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Volume 4, Number 4—December 1998

Letter

Can the Military Contribute to Global Surveillance and Control of Infectious Diseases?

To the Editor: Numerous networks—both formal (e.g., Ministries of Health and WHO Collaborating Centers and collaborating laboratories) and informal (e.g., nongovernmental and humanitarian organizations, the media, and electronic discussion groups)—contribute to WHO's network of networks for the global surveillance of infectious diseases (1).

A potential source of additional information on infectious diseases is the network of military health facilities and laboratories throughout the world. In addition to health facilities serving populations at high risk for infectious diseases, the military also has laboratories, often among the better-equipped, in developing countries. To evaluate the feasibility and potential usefulness of including military laboratories in the WHO global surveillance network, we conducted three surveys.

The first survey identified military laboratories willing to participate in global surveillance activities and obtained information about their infectious diseases reporting systems. Of the 107 countries surveyed, 76 replied. Among them, 53 (70%) reported having a central military laboratory that coordinates laboratory activities throughout the military, and 62 (82%) reported that military clinical facilities had a reporting system for infectious diseases.

The second survey quantified laboratory capabilities in the 53 laboratories identified in the first survey and obtained details about the 62 reporting systems. Among the 39 (74%) laboratories that replied, all can perform at least one of the following activities: isolating and identifying bacterial, viral, or parasitic agents. Twenty-nine (55%) have the capacity for specialized immunologic or molecular study. In addition, one of these laboratories has a biosafety level 4 facility, six have a biosafety level 3 facility, and 10 have a biosafety level 2 facility. Twenty-seven (51%) of the laboratories perform compulsory screening of new recruits for HIV, 17 (33%) for hepatitis B, 7 (13%) for hepatitis C, 39 (74%) for tuberculosis, 35 (67%) for syphilis, 18 (34%) for intestinal parasites, 13 (25%) for schistosomiasis, 12 (23%) for malaria, and 2 (4%) for Chagas disease.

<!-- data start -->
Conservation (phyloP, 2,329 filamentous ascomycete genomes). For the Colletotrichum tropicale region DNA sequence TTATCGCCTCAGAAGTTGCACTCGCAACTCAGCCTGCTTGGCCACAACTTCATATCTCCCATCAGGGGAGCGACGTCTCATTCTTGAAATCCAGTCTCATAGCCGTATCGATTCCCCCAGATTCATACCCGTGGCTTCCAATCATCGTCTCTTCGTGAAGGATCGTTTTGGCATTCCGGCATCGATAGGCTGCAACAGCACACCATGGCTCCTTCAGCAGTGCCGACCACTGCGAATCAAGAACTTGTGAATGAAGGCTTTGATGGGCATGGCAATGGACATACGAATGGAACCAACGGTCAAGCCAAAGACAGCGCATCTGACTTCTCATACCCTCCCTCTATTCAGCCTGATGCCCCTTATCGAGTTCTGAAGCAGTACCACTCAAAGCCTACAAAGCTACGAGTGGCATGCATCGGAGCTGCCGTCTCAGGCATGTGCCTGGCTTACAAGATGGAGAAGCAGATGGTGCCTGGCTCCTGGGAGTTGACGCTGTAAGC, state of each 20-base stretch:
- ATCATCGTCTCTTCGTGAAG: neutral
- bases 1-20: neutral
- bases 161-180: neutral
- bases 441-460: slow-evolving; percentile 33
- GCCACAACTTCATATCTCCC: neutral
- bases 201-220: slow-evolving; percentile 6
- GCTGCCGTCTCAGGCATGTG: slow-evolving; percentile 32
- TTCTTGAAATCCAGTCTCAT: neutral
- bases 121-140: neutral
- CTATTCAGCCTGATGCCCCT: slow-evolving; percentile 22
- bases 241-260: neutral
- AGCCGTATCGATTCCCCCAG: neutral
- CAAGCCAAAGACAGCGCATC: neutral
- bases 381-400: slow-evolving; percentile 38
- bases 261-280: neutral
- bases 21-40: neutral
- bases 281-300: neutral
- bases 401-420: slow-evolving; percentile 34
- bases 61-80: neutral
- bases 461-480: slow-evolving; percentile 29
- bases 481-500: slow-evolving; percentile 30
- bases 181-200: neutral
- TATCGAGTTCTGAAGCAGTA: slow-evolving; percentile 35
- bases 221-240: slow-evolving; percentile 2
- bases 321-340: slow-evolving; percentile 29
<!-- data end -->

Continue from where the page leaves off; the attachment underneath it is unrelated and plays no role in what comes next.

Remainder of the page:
Among the 54 reporting systems for which further information was obtained, clinical diagnoses (in some countries laboratory confirmed) are reported through the hierarchical chain, normally by mail or facsimile, but in two countries by electronic links. Almost all military reporting systems are parallel to civilian systems. Thirty-four (63%) of 54 systems feed into the civilian system, with a built-in mechanism to avoid duplicate reporting; 16 (30%) systems feeding into the civilian system have no such mechanism in place; and four have no link with the civilian system.

The third survey addressed vaccination policies. Among 52 countries that replied, 47 (90%) have a compulsory military vaccination schedule: 45 (87%) for tetanus, 30 (58%) for diphtheria, 23 (44%) for typhoid, 16 (31%) for bacillus Calmette-Guérin and polio, 12 (23%) for meningococcal meningitis, and 10 (19%) for measles, mumps, and rubella.

These surveys show that military populations are protected against many infectious diseases and that a wealth of information is obtained by military laboratories and health-care facilities on populations at high risk for infectious diseases. While most of the information collected from the health-care facilities is reported through civilian systems as well, incorporating the military network of laboratories into the WHO global surveillance network could ensure broader coverage.

Raffaele D'Amelio*† and David L. Heymann†
Author affiliations: *Ministero della Difesa, Direzione Generale Sanità Militare, Roma, Italy; †World Health Organization, Geneva, Switzerland

References

  1. Heymann DL, Rodier GG. Global surveillance of Communicable Diseases. Emerg Infect Dis. 1998;4:3625. DOIPubMed

DOI: 10.3201/eid0404.980429

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Table of Contents – Volume 4, Number 4—December 1998

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